30 November, 2006 - 12:39am local time. 50,621 words. Call that puppy done. (My bride, incidentally, finished two days prior, but only had 50,597 words. That's right: I wasn't going to quit writing until I had surpassed that number. Another buddy of mine, who shall remain nameless, has verified on his NaNoWriMo author profile, has written 101,912 words... Steve, we hate you.) And how is my novel? Is it the gripping page-turner that is destined to climb the ranks of the New York Times best-seller list? Is it an epic work of fiction, destined for awards and an eternal place on the mandatory summer reading lists of high school juniors? Are there three coherent sentences strung together in one place? Well, ok, yes to that last one. Maybe. Hey, it's about quantity, people, not quality. And while I did have a good time writing it, and surprised myself a couple of times during the process with unplanned events or characters that seemed to fall out on the screen unexpectedly, like when you find that stale, overlooked piece of popcorn in the bottom of the air popper, but hey, it's only been a couple of days since you put it away, after all, so why not eat it? No one's judging you here. I actually ended up with a piece of work that's nowhere near completed, and rough enough around some of the edges that you could use the print out to sand down that rusty metal porch chair you keep meaning to fix, but with a couple of pretty solid, halfway likeable characters, and a framework that could be readable, given some work. But it was fun to do, and hey - what did you accomplish in the last 30 days, eh? That's what I thought. But don't worry. There's always next year. Now that we're done, I can get back to all of the normal hobbies that I've dropped this past month. Like reading, or playing the banjo, or regular showers. You may now bask in the glow of our accomplishment. Go ahead. Bask.
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NaNoWriMo: Day 20

Ok, novel. We're 20 days in. And I hate to say it, but the shine is starting wear off. It's not that we're not making progress. We are. We're at a hair over 34,000 words, which puts us just a smidge ahead of schedule. But I have to admit that I'm struggling. I don't know if it's that the newness has worn off, or that you're just not interested in this relationship anymore, but the excitement, the passion, the tingle just aren't there like they used to be. Now I admit that I've been a little distracted too. I've got the house in California, and travel for work, and alright, I've been using pretty much any excuse to just put in my minimum effort. Yeah? Well, entice me. Giveme some characters that sparkle, some dialogue that's snappy, some plot twists that leave me breathless. Give me ninjas, dammit. My Bride, after all, is a few thousand words ahead of us. And that is just plain wrong, I tell you. Come on now, 10 more days. You can do it. We can do it together. More caffeine, less TV watching.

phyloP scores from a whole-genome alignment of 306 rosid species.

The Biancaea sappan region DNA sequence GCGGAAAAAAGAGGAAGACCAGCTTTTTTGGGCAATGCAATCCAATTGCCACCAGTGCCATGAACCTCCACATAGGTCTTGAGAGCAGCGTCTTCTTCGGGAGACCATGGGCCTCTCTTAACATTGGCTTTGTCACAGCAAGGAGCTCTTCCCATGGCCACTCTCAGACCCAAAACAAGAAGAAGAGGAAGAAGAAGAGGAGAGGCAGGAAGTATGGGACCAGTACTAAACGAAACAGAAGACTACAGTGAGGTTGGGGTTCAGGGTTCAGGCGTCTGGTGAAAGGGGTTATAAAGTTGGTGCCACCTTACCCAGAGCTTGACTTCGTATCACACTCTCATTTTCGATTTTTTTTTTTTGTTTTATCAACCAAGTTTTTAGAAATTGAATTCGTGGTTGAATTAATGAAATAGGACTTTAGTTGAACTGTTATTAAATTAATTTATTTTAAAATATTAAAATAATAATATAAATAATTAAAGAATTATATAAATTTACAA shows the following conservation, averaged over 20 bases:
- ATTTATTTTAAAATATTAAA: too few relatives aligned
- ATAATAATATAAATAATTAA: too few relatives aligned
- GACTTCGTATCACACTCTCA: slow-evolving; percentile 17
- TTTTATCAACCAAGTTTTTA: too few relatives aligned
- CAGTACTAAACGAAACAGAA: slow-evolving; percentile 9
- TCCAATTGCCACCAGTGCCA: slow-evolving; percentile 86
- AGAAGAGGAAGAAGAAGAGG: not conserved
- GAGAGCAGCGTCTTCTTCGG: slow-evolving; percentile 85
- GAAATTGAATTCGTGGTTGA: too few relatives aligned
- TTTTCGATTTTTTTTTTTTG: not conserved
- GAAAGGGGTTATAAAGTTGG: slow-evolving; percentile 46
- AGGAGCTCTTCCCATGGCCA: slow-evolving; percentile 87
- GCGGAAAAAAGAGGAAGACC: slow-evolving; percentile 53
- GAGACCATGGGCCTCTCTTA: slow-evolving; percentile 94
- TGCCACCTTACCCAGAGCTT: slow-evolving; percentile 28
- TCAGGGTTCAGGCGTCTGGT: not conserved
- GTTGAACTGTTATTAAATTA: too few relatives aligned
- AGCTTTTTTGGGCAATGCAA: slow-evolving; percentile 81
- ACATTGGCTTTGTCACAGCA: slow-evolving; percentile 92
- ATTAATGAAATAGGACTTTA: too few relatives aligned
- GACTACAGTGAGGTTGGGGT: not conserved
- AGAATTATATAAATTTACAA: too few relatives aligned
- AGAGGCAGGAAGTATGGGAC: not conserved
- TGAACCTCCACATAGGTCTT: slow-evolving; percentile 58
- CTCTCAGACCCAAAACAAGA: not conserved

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Day 3: Status report

Ah, my novel. How I love you. You and I have a long way to go together still, I know, but I can tell already that we are going to be the best of friends. We were clearly meant for each other. It has only been two days, but we have come so very far already, what with you and your 9,183 words, and me, with my itcy, furiously flying fingers. Your characters are shapely. Your dialogue pert and witty. Your adjectives numerous. You do not find it odd in the least that the best music for our spending time together is inexplicably either Afroman or Barry Manilow, or better yet, a combination of the two. You have not commented on the massive uptick in my caffeine, chicken strip and peanut butter cup consumption, because you know that this is only because I want to spend more time with you. You, my novel, are clearly better than any other. Particularly my Bride's, with its paltry 5,676 words. Let's throw spitballs at them later to prove we're better. Some people describe what we feel as euphoria. As ephemeral. As fleeting. But we know that it is meant to last. At least for the next 27 days.